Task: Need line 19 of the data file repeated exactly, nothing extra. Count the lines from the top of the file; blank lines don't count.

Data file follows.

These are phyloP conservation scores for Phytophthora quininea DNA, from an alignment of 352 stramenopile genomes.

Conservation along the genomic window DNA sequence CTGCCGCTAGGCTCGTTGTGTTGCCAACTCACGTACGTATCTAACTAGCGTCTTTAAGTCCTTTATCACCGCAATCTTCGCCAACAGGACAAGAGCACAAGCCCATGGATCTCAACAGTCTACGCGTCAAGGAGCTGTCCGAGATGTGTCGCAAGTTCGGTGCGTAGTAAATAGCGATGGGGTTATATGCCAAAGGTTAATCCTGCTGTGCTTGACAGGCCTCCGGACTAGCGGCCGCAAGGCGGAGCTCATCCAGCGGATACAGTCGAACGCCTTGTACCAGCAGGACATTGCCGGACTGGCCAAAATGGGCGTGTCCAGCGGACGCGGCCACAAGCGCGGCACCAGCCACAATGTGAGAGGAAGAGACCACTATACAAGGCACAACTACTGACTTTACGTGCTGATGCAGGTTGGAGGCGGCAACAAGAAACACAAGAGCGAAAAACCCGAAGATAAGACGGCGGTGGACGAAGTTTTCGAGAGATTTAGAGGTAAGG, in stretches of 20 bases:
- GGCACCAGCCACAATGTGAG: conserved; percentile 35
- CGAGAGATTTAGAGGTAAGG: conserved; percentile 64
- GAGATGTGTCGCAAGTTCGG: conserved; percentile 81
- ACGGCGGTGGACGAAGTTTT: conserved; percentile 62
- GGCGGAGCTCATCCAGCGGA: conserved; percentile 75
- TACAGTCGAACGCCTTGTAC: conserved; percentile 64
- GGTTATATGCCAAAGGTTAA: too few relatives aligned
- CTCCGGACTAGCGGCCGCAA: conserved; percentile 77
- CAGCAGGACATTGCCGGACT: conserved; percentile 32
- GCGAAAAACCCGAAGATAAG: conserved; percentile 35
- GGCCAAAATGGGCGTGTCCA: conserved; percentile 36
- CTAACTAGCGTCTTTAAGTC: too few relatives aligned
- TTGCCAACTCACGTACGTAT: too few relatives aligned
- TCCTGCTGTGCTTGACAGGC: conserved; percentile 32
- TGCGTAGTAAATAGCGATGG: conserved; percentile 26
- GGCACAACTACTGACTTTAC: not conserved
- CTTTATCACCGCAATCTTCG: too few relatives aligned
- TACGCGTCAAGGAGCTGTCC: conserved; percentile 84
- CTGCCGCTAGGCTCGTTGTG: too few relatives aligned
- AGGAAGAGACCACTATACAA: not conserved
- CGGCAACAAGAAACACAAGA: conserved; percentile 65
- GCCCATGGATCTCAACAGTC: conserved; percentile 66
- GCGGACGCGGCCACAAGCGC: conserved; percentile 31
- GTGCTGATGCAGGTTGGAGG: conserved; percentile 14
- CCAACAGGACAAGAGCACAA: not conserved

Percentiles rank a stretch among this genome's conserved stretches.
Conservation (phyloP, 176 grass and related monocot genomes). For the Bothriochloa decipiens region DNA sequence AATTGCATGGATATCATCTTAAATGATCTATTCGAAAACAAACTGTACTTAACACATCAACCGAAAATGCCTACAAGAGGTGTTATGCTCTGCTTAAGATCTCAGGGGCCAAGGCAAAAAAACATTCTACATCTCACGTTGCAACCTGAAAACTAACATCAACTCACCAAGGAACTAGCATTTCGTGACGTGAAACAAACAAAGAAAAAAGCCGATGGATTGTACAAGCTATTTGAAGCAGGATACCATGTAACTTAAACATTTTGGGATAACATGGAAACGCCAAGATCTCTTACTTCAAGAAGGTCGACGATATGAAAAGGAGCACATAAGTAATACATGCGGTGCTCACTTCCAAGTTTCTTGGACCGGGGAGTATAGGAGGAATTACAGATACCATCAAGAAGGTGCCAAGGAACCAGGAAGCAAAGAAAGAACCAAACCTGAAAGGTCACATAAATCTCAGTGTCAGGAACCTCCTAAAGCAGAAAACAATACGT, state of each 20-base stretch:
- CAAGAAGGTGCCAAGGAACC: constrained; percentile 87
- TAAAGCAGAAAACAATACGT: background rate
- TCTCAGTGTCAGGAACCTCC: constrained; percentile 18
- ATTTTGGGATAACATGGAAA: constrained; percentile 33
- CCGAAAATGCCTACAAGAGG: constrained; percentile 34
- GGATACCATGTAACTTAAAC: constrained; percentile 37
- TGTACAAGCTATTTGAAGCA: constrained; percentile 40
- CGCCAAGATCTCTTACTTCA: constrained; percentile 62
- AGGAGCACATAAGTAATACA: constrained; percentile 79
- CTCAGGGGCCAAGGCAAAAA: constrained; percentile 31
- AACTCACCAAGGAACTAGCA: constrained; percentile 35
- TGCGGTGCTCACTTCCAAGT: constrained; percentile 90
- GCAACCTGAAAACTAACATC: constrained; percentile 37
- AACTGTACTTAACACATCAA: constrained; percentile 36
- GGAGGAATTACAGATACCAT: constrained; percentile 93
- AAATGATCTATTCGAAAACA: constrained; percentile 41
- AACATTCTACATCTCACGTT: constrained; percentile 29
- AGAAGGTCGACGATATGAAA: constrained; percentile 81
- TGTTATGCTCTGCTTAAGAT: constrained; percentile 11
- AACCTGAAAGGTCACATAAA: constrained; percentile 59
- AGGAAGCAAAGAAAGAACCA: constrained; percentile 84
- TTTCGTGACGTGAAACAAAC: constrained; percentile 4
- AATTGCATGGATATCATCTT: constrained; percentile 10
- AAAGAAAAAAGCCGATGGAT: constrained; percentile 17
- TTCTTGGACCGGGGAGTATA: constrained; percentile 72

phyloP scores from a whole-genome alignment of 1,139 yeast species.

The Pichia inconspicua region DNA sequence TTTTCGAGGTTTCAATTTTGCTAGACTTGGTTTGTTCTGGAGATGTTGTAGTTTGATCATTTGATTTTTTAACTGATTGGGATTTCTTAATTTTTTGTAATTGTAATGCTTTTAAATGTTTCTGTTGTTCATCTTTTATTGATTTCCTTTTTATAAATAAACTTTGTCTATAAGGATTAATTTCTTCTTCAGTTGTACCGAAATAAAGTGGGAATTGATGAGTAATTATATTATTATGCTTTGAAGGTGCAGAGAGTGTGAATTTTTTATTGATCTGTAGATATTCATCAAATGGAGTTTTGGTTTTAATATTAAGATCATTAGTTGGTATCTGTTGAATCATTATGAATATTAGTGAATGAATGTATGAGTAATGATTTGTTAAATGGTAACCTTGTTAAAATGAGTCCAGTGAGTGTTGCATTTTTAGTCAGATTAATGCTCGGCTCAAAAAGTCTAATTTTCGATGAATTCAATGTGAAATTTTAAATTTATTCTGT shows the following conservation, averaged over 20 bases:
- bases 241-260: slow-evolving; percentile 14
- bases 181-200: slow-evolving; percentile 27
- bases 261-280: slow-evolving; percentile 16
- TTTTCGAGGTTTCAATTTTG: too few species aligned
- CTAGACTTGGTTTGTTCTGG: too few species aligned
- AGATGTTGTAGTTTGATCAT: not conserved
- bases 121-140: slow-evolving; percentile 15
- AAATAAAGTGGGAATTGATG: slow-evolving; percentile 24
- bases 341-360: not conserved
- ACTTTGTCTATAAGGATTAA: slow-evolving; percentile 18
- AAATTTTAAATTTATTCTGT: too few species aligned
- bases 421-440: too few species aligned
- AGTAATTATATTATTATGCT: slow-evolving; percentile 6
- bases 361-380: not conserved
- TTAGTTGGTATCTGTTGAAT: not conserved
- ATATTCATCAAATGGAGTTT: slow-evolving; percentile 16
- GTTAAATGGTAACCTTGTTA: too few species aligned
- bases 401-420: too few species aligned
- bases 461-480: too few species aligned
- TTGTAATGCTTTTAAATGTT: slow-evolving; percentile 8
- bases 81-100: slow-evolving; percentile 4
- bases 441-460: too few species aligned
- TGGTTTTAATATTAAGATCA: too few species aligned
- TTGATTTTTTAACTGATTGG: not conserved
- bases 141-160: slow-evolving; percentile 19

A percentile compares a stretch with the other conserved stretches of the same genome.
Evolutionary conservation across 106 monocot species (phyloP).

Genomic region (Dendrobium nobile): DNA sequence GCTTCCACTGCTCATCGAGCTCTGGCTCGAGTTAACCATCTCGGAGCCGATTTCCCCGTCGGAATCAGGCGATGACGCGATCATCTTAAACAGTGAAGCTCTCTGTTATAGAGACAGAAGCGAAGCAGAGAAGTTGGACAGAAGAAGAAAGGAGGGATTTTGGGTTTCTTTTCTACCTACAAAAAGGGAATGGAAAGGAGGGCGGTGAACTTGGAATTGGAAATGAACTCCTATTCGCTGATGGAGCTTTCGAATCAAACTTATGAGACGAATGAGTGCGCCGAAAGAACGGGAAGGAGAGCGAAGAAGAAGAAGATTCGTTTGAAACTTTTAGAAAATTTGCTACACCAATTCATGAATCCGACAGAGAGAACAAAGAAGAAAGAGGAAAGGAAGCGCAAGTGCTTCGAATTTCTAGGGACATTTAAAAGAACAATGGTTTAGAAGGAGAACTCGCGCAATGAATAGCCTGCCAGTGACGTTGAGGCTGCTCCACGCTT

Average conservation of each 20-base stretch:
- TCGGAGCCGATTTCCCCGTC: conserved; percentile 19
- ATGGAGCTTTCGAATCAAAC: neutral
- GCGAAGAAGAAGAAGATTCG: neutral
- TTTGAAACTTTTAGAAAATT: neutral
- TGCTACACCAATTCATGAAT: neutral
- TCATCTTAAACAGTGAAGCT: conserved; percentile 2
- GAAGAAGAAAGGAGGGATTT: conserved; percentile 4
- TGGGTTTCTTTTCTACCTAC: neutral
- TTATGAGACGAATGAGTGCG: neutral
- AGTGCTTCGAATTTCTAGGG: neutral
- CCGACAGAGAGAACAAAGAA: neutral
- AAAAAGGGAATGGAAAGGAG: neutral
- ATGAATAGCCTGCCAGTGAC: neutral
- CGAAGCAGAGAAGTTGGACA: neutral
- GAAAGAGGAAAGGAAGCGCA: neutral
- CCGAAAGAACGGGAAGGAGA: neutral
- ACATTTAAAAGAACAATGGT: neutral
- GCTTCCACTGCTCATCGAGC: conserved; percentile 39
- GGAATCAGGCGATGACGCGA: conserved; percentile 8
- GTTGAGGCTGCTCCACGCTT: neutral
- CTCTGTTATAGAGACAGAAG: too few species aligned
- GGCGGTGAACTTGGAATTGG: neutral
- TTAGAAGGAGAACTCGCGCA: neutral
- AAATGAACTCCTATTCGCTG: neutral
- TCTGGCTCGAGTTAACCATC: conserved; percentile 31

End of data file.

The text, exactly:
- CTTTATCACCGCAATCTTCG: too few relatives aligned